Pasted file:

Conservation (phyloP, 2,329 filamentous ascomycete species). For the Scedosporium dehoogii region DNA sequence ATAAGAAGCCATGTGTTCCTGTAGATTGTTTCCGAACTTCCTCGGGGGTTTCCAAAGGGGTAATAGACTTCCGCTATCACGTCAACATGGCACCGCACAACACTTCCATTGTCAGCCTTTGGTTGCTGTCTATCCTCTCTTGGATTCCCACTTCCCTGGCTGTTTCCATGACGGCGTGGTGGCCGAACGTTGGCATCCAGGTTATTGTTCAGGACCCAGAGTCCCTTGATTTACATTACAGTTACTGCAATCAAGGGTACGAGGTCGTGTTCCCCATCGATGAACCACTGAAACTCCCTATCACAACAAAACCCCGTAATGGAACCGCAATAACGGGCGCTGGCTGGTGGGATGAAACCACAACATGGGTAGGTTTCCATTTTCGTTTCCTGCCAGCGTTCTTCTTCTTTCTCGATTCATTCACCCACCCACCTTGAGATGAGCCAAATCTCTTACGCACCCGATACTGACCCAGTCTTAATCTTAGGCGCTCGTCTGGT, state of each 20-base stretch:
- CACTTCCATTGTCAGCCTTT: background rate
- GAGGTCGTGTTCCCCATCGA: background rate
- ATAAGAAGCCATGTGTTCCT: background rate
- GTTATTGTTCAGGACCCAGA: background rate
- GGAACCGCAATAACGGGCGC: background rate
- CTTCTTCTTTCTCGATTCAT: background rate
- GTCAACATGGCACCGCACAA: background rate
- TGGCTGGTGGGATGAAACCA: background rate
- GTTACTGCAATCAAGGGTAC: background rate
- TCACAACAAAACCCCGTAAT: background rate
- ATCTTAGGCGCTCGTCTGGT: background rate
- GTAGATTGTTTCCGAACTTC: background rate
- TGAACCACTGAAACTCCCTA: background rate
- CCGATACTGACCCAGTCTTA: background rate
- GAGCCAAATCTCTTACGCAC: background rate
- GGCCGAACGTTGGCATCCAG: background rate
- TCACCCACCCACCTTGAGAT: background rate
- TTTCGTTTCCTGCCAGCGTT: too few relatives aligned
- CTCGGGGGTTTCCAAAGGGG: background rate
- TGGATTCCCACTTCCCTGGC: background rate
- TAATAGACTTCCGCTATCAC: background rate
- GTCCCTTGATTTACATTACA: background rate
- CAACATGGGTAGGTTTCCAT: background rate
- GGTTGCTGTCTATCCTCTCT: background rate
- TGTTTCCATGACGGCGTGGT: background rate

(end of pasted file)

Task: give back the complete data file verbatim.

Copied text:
Conservation (phyloP, 2,329 filamentous ascomycete species). For the Scedosporium dehoogii region DNA sequence ATAAGAAGCCATGTGTTCCTGTAGATTGTTTCCGAACTTCCTCGGGGGTTTCCAAAGGGGTAATAGACTTCCGCTATCACGTCAACATGGCACCGCACAACACTTCCATTGTCAGCCTTTGGTTGCTGTCTATCCTCTCTTGGATTCCCACTTCCCTGGCTGTTTCCATGACGGCGTGGTGGCCGAACGTTGGCATCCAGGTTATTGTTCAGGACCCAGAGTCCCTTGATTTACATTACAGTTACTGCAATCAAGGGTACGAGGTCGTGTTCCCCATCGATGAACCACTGAAACTCCCTATCACAACAAAACCCCGTAATGGAACCGCAATAACGGGCGCTGGCTGGTGGGATGAAACCACAACATGGGTAGGTTTCCATTTTCGTTTCCTGCCAGCGTTCTTCTTCTTTCTCGATTCATTCACCCACCCACCTTGAGATGAGCCAAATCTCTTACGCACCCGATACTGACCCAGTCTTAATCTTAGGCGCTCGTCTGGT, state of each 20-base stretch:
- CACTTCCATTGTCAGCCTTT: background rate
- GAGGTCGTGTTCCCCATCGA: background rate
- ATAAGAAGCCATGTGTTCCT: background rate
- GTTATTGTTCAGGACCCAGA: background rate
- GGAACCGCAATAACGGGCGC: background rate
- CTTCTTCTTTCTCGATTCAT: background rate
- GTCAACATGGCACCGCACAA: background rate
- TGGCTGGTGGGATGAAACCA: background rate
- GTTACTGCAATCAAGGGTAC: background rate
- TCACAACAAAACCCCGTAAT: background rate
- ATCTTAGGCGCTCGTCTGGT: background rate
- GTAGATTGTTTCCGAACTTC: background rate
- TGAACCACTGAAACTCCCTA: background rate
- CCGATACTGACCCAGTCTTA: background rate
- GAGCCAAATCTCTTACGCAC: background rate
- GGCCGAACGTTGGCATCCAG: background rate
- TCACCCACCCACCTTGAGAT: background rate
- TTTCGTTTCCTGCCAGCGTT: too few relatives aligned
- CTCGGGGGTTTCCAAAGGGG: background rate
- TGGATTCCCACTTCCCTGGC: background rate
- TAATAGACTTCCGCTATCAC: background rate
- GTCCCTTGATTTACATTACA: background rate
- CAACATGGGTAGGTTTCCAT: background rate
- GGTTGCTGTCTATCCTCTCT: background rate
- TGTTTCCATGACGGCGTGGT: background rate